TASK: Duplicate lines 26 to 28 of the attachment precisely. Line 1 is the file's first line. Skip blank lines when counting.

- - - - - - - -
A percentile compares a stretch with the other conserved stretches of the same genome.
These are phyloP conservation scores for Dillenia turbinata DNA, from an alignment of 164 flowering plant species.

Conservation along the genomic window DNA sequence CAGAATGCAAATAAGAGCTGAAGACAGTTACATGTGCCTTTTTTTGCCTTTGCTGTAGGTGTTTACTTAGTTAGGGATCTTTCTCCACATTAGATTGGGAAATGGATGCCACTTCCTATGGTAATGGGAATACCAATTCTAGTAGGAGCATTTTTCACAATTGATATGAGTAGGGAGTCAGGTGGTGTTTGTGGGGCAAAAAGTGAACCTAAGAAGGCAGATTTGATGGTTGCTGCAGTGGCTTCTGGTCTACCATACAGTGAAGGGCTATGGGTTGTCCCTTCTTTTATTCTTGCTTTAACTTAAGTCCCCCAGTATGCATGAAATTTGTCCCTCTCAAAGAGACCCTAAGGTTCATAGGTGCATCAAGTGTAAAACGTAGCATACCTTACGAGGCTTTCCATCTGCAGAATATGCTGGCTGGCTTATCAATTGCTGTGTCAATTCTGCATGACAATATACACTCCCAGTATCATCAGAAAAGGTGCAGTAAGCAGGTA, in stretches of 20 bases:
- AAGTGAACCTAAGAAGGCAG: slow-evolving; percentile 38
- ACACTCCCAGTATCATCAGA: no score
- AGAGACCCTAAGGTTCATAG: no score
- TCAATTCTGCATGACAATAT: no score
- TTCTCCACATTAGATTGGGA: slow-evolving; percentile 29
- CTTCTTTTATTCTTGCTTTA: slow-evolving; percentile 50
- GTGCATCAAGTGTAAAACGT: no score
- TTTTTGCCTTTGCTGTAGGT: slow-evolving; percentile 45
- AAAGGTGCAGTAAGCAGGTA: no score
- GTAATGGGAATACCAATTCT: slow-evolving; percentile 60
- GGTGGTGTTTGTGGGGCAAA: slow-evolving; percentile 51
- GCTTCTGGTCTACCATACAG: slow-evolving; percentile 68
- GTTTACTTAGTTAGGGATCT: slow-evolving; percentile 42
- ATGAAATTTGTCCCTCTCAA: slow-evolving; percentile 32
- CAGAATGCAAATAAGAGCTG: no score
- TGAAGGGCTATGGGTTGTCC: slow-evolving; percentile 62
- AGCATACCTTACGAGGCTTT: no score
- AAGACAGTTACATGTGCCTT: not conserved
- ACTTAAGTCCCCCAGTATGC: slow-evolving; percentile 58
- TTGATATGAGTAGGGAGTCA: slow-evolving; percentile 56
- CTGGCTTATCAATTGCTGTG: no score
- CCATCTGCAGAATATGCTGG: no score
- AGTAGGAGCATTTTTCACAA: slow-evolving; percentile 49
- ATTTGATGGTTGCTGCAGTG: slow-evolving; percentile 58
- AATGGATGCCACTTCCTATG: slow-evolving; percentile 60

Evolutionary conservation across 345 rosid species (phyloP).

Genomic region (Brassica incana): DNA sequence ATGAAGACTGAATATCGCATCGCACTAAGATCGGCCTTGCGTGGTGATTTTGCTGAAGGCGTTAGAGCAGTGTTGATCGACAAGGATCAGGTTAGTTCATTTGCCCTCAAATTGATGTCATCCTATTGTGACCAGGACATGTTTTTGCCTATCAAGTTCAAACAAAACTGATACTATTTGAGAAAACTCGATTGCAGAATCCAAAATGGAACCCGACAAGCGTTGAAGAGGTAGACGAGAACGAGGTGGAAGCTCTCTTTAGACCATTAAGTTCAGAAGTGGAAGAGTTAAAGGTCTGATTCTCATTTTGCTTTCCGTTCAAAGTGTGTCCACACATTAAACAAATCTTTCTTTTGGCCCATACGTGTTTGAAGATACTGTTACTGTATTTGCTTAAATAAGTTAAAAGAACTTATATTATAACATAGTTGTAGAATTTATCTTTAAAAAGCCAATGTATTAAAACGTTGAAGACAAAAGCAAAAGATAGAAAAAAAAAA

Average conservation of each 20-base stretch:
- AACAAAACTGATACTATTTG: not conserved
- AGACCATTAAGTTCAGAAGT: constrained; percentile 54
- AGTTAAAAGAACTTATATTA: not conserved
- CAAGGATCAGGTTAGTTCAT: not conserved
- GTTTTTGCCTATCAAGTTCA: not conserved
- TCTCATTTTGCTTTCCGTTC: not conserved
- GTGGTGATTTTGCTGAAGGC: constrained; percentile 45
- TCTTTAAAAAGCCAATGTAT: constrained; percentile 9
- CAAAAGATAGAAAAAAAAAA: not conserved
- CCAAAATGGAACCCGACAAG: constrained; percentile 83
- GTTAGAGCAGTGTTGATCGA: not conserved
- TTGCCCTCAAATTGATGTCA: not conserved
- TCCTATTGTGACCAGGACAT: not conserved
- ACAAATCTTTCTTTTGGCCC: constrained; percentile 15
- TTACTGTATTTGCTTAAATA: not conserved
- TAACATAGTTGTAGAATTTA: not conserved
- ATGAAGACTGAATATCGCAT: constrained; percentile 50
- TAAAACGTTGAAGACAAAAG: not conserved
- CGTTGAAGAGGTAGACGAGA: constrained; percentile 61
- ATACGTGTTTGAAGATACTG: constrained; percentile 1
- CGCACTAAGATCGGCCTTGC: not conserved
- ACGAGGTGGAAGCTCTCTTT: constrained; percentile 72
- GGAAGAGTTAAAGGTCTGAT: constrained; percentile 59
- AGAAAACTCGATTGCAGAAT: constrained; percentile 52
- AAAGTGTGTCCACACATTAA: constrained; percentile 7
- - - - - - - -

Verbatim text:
- AGTAGGAGCATTTTTCACAA: slow-evolving; percentile 49
- ATTTGATGGTTGCTGCAGTG: slow-evolving; percentile 58
- AATGGATGCCACTTCCTATG: slow-evolving; percentile 60